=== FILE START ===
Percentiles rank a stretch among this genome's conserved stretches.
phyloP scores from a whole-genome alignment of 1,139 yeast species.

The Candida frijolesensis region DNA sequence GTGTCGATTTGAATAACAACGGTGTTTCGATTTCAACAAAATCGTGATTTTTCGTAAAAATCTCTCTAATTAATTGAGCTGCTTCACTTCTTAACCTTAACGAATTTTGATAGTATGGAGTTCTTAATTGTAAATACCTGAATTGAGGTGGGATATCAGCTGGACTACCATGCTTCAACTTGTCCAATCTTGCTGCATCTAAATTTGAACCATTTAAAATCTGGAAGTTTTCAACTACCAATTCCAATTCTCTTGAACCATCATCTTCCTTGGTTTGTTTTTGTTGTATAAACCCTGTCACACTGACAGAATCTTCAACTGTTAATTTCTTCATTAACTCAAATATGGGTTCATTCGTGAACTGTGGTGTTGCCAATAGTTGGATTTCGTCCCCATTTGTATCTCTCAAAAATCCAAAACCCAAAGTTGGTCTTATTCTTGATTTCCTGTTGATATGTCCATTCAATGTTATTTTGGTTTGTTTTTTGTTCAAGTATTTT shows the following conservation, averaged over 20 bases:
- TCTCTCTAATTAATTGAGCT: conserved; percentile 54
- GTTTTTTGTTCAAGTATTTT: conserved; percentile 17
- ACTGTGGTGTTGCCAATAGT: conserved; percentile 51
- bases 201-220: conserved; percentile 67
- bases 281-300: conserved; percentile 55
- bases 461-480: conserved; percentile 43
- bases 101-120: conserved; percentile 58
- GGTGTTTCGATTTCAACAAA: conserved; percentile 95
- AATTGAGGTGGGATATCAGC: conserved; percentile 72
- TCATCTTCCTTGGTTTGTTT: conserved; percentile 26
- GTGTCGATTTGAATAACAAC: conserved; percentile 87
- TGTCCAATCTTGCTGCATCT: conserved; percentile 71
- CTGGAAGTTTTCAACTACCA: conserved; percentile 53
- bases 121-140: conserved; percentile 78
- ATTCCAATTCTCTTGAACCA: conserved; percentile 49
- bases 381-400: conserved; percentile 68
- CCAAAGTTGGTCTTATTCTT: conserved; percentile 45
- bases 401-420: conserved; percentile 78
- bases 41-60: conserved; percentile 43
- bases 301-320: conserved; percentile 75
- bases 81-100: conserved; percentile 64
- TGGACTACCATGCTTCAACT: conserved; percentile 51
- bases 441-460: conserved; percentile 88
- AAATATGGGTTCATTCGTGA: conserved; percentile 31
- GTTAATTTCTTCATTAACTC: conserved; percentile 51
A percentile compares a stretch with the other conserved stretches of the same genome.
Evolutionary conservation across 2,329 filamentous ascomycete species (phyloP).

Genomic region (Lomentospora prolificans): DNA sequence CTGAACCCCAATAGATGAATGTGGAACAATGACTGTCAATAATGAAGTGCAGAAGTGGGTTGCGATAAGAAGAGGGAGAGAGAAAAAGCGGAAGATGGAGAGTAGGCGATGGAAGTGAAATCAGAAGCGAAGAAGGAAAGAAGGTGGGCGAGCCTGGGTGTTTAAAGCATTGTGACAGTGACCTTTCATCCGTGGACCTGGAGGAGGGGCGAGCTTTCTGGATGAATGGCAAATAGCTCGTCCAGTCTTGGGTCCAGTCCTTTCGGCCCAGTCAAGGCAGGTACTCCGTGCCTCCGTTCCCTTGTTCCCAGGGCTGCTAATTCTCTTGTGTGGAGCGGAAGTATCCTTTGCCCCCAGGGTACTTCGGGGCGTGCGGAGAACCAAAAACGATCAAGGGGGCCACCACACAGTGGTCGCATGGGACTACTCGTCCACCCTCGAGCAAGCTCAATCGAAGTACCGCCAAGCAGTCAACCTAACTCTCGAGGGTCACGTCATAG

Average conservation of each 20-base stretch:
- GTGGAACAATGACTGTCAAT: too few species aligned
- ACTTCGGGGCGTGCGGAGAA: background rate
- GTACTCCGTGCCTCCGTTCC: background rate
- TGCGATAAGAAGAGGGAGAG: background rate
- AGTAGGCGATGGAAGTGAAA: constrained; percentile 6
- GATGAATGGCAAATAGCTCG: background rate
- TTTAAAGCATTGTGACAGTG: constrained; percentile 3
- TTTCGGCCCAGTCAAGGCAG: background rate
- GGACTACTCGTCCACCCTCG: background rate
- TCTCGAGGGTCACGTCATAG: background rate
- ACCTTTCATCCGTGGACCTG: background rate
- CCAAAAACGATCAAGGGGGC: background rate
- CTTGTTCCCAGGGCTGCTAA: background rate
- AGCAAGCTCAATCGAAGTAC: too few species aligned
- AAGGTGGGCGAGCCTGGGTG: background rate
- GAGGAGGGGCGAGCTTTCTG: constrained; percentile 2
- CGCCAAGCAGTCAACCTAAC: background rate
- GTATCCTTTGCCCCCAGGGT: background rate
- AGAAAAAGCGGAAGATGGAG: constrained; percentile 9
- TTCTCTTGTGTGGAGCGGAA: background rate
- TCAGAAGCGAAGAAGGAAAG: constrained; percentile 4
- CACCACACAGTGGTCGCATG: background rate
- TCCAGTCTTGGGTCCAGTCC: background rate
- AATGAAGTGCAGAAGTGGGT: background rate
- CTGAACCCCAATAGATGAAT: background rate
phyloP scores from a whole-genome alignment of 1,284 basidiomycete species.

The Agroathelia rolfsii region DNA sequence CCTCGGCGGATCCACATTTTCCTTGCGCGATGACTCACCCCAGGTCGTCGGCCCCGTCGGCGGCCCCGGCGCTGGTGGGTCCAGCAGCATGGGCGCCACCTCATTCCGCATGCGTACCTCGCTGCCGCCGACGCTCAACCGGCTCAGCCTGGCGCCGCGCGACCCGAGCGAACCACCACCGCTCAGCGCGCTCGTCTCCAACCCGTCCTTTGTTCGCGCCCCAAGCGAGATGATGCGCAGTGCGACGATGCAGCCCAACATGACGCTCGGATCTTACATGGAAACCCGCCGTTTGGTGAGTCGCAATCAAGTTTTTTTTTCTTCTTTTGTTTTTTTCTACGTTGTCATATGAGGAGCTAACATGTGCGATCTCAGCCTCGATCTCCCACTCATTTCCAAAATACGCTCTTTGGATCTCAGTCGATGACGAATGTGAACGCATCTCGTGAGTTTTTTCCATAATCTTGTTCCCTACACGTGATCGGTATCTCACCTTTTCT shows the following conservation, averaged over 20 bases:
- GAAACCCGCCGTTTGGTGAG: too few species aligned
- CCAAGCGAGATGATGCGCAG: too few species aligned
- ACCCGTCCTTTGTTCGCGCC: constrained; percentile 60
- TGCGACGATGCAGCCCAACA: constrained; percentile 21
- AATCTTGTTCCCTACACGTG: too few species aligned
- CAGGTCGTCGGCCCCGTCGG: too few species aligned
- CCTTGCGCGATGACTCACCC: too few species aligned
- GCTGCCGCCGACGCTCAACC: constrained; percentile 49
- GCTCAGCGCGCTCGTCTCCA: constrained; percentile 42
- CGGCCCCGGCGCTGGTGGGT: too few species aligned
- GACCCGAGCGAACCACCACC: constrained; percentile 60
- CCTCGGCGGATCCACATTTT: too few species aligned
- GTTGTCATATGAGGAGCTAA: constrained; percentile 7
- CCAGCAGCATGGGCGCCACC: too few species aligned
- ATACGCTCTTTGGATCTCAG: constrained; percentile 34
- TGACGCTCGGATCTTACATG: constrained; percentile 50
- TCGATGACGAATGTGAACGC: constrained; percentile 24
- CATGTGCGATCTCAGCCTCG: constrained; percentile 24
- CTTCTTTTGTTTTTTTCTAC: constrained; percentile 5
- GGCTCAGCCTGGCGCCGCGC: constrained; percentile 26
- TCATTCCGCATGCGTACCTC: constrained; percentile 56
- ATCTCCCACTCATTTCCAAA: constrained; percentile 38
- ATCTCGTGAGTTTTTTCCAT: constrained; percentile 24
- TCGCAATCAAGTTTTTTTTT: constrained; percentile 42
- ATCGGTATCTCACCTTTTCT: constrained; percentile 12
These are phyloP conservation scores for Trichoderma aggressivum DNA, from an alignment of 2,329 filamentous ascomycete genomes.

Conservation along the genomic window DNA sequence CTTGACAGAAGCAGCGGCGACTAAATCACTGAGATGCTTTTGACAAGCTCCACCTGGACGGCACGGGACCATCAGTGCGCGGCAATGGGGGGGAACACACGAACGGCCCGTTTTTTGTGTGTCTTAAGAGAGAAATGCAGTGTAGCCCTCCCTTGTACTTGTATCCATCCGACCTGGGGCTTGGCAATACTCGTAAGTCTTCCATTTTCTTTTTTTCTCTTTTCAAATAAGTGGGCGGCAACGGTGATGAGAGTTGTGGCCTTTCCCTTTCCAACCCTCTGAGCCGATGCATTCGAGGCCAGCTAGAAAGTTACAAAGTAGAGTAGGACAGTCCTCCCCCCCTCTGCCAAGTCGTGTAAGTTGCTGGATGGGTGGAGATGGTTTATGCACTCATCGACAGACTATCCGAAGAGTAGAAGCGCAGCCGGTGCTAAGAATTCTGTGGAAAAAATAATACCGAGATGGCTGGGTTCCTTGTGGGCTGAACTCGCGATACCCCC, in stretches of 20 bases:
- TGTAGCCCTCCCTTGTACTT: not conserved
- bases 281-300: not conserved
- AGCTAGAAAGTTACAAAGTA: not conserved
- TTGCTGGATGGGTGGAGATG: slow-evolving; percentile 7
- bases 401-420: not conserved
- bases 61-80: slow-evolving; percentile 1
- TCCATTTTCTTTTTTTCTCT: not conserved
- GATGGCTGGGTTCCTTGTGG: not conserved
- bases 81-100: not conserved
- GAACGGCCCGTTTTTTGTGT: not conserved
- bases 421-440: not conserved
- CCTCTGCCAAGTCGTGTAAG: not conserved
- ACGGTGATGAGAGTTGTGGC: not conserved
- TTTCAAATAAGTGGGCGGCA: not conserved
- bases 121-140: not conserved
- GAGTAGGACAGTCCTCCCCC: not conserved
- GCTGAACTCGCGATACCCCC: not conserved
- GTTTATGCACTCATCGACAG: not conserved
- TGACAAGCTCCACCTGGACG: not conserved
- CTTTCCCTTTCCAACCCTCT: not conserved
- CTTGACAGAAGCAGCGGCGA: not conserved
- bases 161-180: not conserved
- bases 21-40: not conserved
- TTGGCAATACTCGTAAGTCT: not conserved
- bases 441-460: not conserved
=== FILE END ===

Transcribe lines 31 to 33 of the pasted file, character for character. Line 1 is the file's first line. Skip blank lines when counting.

Genomic region (Lomentospora prolificans): DNA sequence CTGAACCCCAATAGATGAATGTGGAACAATGACTGTCAATAATGAAGTGCAGAAGTGGGTTGCGATAAGAAGAGGGAGAGAGAAAAAGCGGAAGATGGAGAGTAGGCGATGGAAGTGAAATCAGAAGCGAAGAAGGAAAGAAGGTGGGCGAGCCTGGGTGTTTAAAGCATTGTGACAGTGACCTTTCATCCGTGGACCTGGAGGAGGGGCGAGCTTTCTGGATGAATGGCAAATAGCTCGTCCAGTCTTGGGTCCAGTCCTTTCGGCCCAGTCAAGGCAGGTACTCCGTGCCTCCGTTCCCTTGTTCCCAGGGCTGCTAATTCTCTTGTGTGGAGCGGAAGTATCCTTTGCCCCCAGGGTACTTCGGGGCGTGCGGAGAACCAAAAACGATCAAGGGGGCCACCACACAGTGGTCGCATGGGACTACTCGTCCACCCTCGAGCAAGCTCAATCGAAGTACCGCCAAGCAGTCAACCTAACTCTCGAGGGTCACGTCATAG

Average conservation of each 20-base stretch:
- GTGGAACAATGACTGTCAAT: too few species aligned